How Hanson Got Me to Move Back to Chicago

After tonight’s Hanson concert, I was inspired to tell you the story of how I came to move back to Chicago which is partly due to the band but let’s start at the beginning.

I always felt that I belonged somewhere other than the Midwest. This most likely has to do with my origin story. My dad is actually from New York City. He grew up in the Bronx and New Jersey and came to Chicago for graduate school where he met my mom who was a born and bred Midwestern girl. After my parents got married though they moved back to the East Coast and did stints in NYC, Connecticut and New Jersey which is how I came to be born in New York City. My dad always said we were the New Yorkers of the family that was always meant to be a nice little bonding thing, but to me kind of became a mantra.

When I started looking at colleges, I basically only looked out east and became enamored and eventually attended Fairfield University which is in Connecticut and only about an hour from NYC. Over the next few years, I rarely came back to Chicago. I think it was just too difficult for me since my mom passed away when I was a freshman in college. To go back would mean I’d have to deal with it, so I just stayed away from the memories. I wasn’t close with my family really at all during the seven years I was away from Chicago. In fact, I felt like an outsider with my dad and sister since they had gone through a lot of my mother’s illness while I was away at school so I felt like I had missed something and now they were part of a club I wasn’t privy to. I remember studying abroad and all my friends would call their parents daily, and I would sometimes avoid calling them during our scheduled Sunday night calls by saying I had homework.

After college, I moved to NYC (technically Hoboken but it’s really the same thing so whatever!). It was the place I figured I would stay forever. But from the beginning, it just didn’t seem to fit. Something felt off. The summer before I stayed in NYC to do an internship at a magazine and it had been the best summer of my life so I was confused as to why something about actually residing there felt wrong.

I lived there for two years trying to make it fit and work for me, but I was not happy. Looking back, it was a combination of a lot of things that just weren’t amazing – one being that the recession had just hit and it was a hard place to be at that time – but I think the big gap that was missing for me was family. I had neglected them for a long time and I ached to be back there. But I ignored that voice that was saying that deep inside me and instead kept trying to figure out what my life was lacking.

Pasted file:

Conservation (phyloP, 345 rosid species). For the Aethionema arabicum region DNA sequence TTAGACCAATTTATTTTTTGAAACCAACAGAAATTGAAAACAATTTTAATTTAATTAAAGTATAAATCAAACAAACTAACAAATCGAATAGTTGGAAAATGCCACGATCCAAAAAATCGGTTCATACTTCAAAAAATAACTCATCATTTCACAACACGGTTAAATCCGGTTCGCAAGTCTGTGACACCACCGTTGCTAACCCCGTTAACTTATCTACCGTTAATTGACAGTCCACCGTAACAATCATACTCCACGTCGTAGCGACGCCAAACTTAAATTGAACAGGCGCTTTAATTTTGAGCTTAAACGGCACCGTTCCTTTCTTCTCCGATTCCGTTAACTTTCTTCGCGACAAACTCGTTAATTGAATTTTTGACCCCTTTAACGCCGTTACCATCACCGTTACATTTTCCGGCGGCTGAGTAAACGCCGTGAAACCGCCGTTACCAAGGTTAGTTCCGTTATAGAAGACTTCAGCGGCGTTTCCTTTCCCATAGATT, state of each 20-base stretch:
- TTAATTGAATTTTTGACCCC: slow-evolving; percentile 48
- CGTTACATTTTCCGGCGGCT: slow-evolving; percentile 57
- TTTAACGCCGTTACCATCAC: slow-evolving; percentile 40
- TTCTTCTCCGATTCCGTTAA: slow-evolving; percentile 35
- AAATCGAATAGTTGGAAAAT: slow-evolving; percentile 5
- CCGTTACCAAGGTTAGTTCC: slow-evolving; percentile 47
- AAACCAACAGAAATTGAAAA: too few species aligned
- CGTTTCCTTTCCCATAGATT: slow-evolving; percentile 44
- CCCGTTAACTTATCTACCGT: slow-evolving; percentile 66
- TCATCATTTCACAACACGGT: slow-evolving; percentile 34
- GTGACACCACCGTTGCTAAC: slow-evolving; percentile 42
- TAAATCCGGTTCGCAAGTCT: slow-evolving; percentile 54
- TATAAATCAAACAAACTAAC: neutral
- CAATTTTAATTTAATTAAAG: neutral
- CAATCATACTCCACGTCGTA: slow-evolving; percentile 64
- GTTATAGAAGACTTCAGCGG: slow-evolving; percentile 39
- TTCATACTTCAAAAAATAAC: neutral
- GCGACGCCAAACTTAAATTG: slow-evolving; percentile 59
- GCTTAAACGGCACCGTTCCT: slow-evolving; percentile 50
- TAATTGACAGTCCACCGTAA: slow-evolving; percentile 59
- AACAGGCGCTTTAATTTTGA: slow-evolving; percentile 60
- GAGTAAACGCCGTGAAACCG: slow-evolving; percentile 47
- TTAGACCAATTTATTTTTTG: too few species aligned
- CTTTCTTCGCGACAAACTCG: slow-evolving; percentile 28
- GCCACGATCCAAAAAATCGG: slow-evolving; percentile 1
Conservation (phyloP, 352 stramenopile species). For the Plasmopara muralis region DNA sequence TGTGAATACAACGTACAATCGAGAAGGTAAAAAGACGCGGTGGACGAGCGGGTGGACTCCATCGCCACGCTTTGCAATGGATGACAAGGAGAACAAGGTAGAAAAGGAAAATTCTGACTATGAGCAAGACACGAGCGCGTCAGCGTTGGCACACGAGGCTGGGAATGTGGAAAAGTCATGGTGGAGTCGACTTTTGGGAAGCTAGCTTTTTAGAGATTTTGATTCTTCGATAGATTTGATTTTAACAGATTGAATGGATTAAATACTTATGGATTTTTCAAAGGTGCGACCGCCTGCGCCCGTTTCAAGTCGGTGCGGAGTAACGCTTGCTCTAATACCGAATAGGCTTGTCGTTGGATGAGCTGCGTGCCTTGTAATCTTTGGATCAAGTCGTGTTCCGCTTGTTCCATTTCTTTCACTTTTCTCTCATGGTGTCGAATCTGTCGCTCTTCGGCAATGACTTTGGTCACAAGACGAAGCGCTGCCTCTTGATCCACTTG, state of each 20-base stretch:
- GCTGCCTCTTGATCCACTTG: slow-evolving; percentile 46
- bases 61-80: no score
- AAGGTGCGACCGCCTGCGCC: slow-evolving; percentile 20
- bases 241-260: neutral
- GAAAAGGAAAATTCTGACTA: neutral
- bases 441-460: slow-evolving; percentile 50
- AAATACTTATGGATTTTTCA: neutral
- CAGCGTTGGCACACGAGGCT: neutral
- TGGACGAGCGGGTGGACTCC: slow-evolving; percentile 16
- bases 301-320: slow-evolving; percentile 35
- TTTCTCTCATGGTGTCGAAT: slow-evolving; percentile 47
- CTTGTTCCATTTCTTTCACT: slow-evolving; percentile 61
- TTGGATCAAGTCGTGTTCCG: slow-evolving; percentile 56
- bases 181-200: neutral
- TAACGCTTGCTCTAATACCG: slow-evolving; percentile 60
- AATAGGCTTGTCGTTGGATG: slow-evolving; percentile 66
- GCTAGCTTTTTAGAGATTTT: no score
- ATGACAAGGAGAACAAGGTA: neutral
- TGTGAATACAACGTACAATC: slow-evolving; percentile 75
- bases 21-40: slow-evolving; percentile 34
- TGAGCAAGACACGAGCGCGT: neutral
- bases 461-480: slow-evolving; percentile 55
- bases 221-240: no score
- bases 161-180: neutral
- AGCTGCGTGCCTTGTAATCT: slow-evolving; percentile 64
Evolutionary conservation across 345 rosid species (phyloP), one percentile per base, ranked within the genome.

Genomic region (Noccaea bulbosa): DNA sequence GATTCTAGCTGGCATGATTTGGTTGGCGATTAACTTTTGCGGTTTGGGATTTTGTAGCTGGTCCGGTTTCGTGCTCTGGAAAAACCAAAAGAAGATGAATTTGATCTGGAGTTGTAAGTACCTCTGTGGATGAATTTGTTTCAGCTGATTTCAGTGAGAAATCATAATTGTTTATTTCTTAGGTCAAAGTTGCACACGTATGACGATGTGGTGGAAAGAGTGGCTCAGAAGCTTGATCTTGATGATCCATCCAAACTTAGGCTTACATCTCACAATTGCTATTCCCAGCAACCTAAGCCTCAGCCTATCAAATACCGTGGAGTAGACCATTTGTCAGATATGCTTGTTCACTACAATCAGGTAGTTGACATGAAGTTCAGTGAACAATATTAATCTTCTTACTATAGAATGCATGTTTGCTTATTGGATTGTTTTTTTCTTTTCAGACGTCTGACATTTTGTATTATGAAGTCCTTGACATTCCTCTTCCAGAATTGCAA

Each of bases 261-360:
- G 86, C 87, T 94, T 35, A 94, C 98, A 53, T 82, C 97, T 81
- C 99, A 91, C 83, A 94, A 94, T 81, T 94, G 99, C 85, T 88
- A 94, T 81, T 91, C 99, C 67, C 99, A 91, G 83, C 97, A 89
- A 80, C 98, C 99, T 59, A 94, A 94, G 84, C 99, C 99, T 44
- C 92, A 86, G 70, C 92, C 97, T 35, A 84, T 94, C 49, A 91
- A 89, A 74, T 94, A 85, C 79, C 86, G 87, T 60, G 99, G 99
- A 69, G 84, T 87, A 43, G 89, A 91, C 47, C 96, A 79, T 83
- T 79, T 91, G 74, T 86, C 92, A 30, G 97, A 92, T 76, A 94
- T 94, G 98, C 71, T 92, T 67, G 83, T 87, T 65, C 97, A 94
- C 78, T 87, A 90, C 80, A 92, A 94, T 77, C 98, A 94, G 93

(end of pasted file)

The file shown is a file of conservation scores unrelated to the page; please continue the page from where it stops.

To my clueless self at the time, the answer was that I wasn’t writing anymore. I had taken a job in marketing and I felt that must be why I’m miserable. I’m writing copy and getting coffee, not writing like I should be! So I started applying to journalism grad programs…all of which just so happened to be in Chicago. I finally had that AHA moment when I started filling out the forms and realized what I wanted was just to be back in Chicago in general.

I started applying to jobs back home and applied to journalism school, figuring whichever came to fruition first would be what I picked. It took about six months to finally land a job interview at a decent company who actually flew me out on their own dime to interview in their office.

ENTER: Hanson. My flight was at 5am out of LGA – one of those commuter planes that leave every hour – and there was barely ANYONE on the flight.  I’m pretty sure I boarded last and walked to the back of the plane and who was sitting in the row in front of me but Taylor Hanson. Isaac was a few rows behind me. Each had a row to themselves and passed out promptly upon boarding.

I, on the other hand, had a minor panic attack. These were guys were from a band that I had been obsessed with since I was 13 and now I could smell Taylor’s hair from my seat! In between a lot of applying for jobs and getting turned down by journalism schools, I had started to think that maybe Chicago wasn’t what I was looking for after all and maybe I just needed an old-fashioned job change in New York City. But seeing Hanson changed all that. I took this as an omen that the interview would go well and if it did that I should take it and move back to Chicago.

The interview did go well. I got the job. I did move back to Chicago. I actually met some of my best friends to this day at that job. My family and I worked really hard on our relationships. And went to therapy. And here we are today: healing.

So thank you Hanson for being such an important part of my life journey. I owe you one.

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